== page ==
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Shannon Bahrke (right) celebrates her bronze medal with gold medalist Hannah Kearney of the United States (center) and Jennifer Heil of Canada.
This is the second time I’ve spoken to Shannon Bahrke on the phone, and the first thing she does is apologize for not returning the message I left her the day after she won the bronze medal in women’s moguls. I tell her it’s fine, I understand she’s had more important things to do than sort through her voicemail.
“It has been so crazy,” she says. “We got to go on the Today show a bunch of times. I’ve watched a couple of events, and I’ve been doing tons of interviews and spending time with my family.”
The first time I spoke to Bahrke, before the Olympics, she promised me the American women would make a run at a podium sweep. They came close during the women’s mogul competition on February 13, as Hannah Kearney took gold, Canada’s Jennifer Heil won silver, and Bahrke completed the U.S. bookend with a third-place finish.
Bahrke tears up the course at Cypress Mountain on February 13.
Ready to Ride
Standing at the top of the course at Cypress Mountain on that rainy night, Bahrke decided to go for broke.
“I had such a good feeling in the start gate,” she says. “I qualified in sixth place and I was so mad at myself—I did not work these last four years to get sixth place, so I just pushed out [of the start] like I wanted it.”
For me, watching NBC from the couch at home, her run looked like a winner, or close to it. Bahrke thought otherwise.
“I went big off the top air, and I thought I made a big mistake and I was really upset at that point but I knew I skied the middle section like I’d been training and just let it rip,” she remembers. “I went really big off the bottom air and finished great. I thought I’d made a significant mistake on the first air, but it turned out you couldn’t see it from the bottom. I got to the bottom and looked at the coaches and they were going insane.”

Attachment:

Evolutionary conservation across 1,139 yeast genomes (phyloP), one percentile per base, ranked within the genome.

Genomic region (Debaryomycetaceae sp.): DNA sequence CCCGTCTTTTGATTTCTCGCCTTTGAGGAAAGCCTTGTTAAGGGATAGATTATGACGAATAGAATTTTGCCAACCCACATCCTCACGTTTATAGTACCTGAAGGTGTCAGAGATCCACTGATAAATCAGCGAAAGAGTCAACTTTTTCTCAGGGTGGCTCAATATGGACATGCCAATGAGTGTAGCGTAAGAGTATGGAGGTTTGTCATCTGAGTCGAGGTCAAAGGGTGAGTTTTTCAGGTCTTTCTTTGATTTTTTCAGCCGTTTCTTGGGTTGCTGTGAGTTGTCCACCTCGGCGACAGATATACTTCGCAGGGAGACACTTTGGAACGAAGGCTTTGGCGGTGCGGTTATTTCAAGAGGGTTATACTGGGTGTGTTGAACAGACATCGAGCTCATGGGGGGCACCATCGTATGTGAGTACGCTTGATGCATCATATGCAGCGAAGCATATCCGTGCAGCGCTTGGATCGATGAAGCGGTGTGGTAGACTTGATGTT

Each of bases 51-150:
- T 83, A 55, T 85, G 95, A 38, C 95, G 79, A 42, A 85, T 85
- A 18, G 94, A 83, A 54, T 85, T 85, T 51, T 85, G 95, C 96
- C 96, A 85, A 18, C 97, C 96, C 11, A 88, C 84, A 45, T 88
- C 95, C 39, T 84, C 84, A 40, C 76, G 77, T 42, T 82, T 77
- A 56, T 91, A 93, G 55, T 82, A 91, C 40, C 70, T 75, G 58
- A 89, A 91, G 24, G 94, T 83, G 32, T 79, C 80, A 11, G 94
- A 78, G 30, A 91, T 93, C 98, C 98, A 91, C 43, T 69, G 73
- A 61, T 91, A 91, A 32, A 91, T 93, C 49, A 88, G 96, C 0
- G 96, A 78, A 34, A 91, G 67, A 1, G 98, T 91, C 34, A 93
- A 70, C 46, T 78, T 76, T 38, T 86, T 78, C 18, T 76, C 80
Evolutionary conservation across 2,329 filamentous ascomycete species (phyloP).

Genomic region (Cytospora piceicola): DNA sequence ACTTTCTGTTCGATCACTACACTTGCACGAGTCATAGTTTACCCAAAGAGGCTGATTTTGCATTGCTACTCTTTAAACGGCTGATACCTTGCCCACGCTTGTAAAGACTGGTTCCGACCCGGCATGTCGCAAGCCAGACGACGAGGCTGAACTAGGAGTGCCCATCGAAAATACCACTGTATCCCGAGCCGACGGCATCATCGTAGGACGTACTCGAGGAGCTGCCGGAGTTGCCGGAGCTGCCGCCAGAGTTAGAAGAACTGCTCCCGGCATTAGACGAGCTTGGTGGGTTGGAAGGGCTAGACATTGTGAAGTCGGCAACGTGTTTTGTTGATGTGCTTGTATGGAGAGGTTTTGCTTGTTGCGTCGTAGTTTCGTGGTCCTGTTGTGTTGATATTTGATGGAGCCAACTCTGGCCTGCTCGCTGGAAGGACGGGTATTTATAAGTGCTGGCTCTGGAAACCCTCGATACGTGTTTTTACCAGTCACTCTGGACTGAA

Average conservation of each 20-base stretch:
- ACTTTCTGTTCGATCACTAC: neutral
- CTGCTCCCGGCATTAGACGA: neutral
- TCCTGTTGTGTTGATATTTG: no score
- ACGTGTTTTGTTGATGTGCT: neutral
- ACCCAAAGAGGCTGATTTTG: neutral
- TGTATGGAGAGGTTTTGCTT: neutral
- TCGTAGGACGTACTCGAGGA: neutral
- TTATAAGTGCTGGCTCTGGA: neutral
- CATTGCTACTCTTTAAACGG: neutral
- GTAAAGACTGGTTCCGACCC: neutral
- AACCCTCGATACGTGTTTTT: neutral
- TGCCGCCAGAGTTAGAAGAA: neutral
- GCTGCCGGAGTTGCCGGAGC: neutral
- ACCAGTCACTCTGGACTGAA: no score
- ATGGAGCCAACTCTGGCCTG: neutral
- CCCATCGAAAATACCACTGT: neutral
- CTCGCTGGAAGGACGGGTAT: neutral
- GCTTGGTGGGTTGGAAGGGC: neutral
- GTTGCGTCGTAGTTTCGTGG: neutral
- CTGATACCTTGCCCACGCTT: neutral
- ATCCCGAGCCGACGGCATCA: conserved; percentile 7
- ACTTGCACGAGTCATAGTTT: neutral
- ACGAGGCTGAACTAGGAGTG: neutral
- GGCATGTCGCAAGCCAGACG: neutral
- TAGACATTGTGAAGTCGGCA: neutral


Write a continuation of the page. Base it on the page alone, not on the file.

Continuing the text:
Bahrke embraces Kearney after her gold-medal run.
One of the challengers was teammate Heather McPhie, who fell on course and tumbled in the standings. Bharke was waiting at the bottom with a hug.
It’s easy to offer support from the top, but Bahrke had more hugs for Kearney after her gold-medal run, knocking her teammate off-balance with her enthusiasm.
“I whispered—well, probably not whispered but yelled—you just won the Olympics! I didn’t know what the judges were going to do. I said if they didn’t reward her for it, it was ridiculous,” Bahrke says.
Bahrke throws down before the Olympics.
Bahrke has said this is her final Olympics, and her final year of competition. She’s getting married in the fall, and wants to start a family while building her business, Silver Bean Coffee, and pursuing opportunities to return to the sport as a commentator. But for now, she’s enjoying her victory lap in Vancouver.
“Every athlete dreams of going out on their own terms,” she says. “Everyone on our team works so hard, and for me to be able to win a medal in my last Olympics and go out on my own terms really means a lot.”—Olivia Dwyer